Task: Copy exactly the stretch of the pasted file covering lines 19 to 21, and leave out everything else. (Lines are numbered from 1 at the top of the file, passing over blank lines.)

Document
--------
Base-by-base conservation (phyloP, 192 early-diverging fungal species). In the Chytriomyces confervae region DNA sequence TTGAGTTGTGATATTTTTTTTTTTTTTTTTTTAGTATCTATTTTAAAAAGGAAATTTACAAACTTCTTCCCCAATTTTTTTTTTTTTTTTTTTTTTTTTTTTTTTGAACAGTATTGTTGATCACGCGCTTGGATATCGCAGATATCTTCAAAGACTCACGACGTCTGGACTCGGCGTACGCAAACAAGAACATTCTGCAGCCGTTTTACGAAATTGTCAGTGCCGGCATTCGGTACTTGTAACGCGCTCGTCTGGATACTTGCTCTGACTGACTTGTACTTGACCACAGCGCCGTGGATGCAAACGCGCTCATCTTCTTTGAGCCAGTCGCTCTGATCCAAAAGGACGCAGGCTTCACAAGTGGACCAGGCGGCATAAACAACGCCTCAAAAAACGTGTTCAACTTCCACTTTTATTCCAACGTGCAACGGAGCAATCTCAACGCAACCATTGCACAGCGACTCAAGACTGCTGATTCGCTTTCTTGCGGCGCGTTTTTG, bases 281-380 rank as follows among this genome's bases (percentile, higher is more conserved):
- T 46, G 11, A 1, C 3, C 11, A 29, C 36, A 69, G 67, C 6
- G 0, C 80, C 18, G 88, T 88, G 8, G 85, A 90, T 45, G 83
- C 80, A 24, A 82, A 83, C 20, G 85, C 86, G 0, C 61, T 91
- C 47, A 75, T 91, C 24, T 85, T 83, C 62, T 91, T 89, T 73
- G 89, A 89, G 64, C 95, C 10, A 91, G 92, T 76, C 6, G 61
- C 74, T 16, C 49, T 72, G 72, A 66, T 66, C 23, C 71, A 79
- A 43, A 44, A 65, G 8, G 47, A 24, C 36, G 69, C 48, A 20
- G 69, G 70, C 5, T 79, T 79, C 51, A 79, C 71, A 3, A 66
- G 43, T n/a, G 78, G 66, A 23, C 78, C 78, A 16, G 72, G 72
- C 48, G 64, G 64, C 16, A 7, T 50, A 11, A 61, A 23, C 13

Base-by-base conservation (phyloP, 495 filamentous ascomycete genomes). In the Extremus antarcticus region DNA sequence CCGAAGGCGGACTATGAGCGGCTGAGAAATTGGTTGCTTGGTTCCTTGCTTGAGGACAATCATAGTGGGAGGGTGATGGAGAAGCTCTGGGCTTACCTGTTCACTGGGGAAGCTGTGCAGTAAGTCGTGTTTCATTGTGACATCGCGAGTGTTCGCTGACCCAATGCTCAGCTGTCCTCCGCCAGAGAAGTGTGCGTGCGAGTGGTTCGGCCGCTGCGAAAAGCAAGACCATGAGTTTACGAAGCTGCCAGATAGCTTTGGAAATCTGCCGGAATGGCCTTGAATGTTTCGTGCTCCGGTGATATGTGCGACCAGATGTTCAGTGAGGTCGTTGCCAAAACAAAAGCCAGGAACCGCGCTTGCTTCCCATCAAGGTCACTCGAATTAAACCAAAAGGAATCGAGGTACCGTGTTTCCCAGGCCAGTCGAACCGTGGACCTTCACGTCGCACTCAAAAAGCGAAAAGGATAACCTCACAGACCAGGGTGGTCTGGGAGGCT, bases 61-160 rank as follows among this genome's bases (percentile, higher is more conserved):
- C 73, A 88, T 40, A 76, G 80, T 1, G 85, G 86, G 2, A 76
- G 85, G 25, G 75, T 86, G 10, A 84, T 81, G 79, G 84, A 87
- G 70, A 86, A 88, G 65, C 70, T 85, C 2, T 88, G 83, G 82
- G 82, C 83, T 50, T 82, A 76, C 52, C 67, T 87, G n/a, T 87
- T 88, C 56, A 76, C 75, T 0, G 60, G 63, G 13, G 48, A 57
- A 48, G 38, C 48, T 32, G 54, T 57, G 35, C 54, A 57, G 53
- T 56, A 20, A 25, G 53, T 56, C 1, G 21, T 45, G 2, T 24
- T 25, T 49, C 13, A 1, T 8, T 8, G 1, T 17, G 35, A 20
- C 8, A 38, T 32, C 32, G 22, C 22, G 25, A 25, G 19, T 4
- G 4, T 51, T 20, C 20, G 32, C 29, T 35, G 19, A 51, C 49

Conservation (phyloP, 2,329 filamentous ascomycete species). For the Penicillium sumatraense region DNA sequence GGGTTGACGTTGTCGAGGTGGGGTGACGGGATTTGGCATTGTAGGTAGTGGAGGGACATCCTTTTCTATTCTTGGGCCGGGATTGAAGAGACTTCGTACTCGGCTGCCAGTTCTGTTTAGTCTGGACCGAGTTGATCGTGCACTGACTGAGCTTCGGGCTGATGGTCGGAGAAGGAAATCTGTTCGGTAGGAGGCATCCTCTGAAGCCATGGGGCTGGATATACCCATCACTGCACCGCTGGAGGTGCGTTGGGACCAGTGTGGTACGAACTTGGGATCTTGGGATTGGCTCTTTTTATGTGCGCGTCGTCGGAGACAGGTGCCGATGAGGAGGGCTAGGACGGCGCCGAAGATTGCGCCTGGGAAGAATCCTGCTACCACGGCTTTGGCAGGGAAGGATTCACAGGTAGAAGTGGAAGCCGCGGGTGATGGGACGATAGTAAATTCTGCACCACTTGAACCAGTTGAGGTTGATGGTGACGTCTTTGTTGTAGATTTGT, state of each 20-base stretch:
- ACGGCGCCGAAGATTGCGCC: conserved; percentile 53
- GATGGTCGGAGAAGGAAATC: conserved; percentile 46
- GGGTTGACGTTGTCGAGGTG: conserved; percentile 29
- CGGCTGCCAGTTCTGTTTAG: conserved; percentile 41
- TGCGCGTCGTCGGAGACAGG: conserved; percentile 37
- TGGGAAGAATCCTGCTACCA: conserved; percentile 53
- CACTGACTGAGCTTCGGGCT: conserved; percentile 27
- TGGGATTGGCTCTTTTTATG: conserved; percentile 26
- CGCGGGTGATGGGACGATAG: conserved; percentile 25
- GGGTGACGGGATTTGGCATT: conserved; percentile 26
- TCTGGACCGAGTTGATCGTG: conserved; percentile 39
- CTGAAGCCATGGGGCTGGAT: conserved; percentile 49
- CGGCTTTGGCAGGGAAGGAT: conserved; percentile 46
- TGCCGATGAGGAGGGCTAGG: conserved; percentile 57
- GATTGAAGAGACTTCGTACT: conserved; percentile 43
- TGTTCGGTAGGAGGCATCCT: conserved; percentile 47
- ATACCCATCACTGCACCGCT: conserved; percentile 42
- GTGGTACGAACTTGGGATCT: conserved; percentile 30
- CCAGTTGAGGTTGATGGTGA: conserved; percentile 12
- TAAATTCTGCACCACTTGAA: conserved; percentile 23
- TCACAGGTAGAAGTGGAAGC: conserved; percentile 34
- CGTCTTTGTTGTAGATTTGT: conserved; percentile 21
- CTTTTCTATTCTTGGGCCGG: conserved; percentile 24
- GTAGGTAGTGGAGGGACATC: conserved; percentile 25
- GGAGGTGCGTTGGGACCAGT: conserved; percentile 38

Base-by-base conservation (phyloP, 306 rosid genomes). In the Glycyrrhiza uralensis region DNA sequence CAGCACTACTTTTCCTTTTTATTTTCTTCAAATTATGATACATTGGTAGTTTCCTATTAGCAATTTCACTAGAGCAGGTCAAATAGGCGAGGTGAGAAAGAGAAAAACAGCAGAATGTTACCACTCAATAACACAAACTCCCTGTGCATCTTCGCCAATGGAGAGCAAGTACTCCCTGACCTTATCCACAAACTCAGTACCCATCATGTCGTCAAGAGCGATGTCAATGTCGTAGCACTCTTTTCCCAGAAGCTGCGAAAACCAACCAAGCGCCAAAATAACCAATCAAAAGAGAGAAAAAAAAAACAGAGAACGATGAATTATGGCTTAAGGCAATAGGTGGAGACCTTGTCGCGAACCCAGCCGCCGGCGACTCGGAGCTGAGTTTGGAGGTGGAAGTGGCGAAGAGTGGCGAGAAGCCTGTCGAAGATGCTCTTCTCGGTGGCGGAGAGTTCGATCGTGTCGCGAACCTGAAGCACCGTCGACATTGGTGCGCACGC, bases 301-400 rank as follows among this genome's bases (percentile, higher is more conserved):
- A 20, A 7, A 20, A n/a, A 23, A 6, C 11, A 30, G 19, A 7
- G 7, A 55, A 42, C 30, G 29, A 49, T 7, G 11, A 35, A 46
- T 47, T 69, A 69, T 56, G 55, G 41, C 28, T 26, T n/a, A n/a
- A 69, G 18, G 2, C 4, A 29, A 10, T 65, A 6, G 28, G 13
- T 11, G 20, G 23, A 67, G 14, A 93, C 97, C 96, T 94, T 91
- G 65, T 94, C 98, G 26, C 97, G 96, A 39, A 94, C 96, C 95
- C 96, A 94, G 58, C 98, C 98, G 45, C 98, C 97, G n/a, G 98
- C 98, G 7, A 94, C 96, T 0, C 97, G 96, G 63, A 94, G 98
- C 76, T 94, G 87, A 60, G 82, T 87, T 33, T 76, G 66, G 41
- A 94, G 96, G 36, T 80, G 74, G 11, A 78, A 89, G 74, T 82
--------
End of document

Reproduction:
- T 56, A 20, A 25, G 53, T 56, C 1, G 21, T 45, G 2, T 24
- T 25, T 49, C 13, A 1, T 8, T 8, G 1, T 17, G 35, A 20
- C 8, A 38, T 32, C 32, G 22, C 22, G 25, A 25, G 19, T 4